Former president Kgalema Motlanthe has echoed assertions by President Cyril Ramaphosa that the party was at its weakest at the moment caused by divisions within the ruling party.
Motlanthe was speaking on the sidelines of the sixth policy conference held at Nasrec in Johannesburg and expected to end on Sunday.
The Pretoria News reported that Ramaphosa in his opening address asserted that the party’s growing factional battles were not about ideological differences among its members but access to resources in government and municipalities in the country.
Motlanthe mirrored this assertion, saying factionalism had weakened the party.
“It is true the ANC is at its weakest in a sense that it is factionalised and part of the strength of the ANC over the years has always been that it is home to a whole spectrum of political schools of thought and they are always united in pursuance of a common goal.
“At the moment we are speaking in tongues so we need that cohesion, the convergence around policy positions so that when we interview a member in Thohoyandou and they respond to you, it should be within the same framework you would get a response in Mthatha or in Kimberley.”
Motlanthe further weighed in on the idea of some provinces proposing that the step-aside rule be scrapped.
Limpopo and KwaZulu-Natal were the first ones to endorse the abolishment of the resolution, accusing the leadership of using it to fight factional battles.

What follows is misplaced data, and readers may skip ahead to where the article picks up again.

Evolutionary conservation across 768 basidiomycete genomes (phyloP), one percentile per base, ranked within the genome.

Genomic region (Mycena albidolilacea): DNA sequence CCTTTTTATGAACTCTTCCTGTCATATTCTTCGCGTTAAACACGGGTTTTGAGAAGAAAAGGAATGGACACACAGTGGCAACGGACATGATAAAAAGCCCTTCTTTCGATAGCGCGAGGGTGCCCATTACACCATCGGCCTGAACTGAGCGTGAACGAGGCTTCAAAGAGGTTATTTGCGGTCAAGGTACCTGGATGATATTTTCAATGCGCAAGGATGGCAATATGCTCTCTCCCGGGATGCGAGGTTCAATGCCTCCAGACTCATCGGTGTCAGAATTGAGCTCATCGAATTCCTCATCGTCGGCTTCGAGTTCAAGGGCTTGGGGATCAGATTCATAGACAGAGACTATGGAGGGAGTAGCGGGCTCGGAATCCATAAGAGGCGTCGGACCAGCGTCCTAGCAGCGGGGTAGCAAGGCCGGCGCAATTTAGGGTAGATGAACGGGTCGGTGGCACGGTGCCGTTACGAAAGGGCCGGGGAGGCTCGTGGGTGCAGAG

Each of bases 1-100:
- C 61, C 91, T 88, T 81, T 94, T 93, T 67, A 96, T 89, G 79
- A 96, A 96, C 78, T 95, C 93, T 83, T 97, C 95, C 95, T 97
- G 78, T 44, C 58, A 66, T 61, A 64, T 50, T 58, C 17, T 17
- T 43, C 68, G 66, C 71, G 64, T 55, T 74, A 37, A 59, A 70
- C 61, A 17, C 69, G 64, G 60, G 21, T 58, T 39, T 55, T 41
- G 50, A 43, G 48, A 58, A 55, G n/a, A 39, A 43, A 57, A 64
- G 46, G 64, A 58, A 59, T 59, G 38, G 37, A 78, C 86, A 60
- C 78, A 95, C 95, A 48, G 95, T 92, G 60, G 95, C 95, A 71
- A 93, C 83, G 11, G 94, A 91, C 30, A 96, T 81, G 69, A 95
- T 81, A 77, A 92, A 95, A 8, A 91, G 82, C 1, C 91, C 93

However, Motlanthe disagreed saying that the constitution of the ANC provided for such a rule.
“People are saying the step-aside rule is likely to be reversed and so on. The ANC constitution itself basically says that if a member is convicted by a court of law on any serious offence including corruption and so on that member ceases to be eligible to be a member and should be expelled.
“So the ANC constitution already makes provisions that would ensure that the membership is made up of people who are upright and are not going to behave like the laws of the land do not apply to them. We do need the leadership to be decisive about it. Its the constitution and its the supreme law of the organisation and those should be adhered to very strictly.”
He said the conference had not yet touched on the matter, and the focus was on how to improve the quality of membership.
“So far the debates and focus have not even touched on the step aside rule. We have focused on how best to improve on the quality of membership because as we know you elect leaders out of the membership and if the membership is not properly oriented and you just take anybody willy nilly then you end up with leaders who are equally compromised.”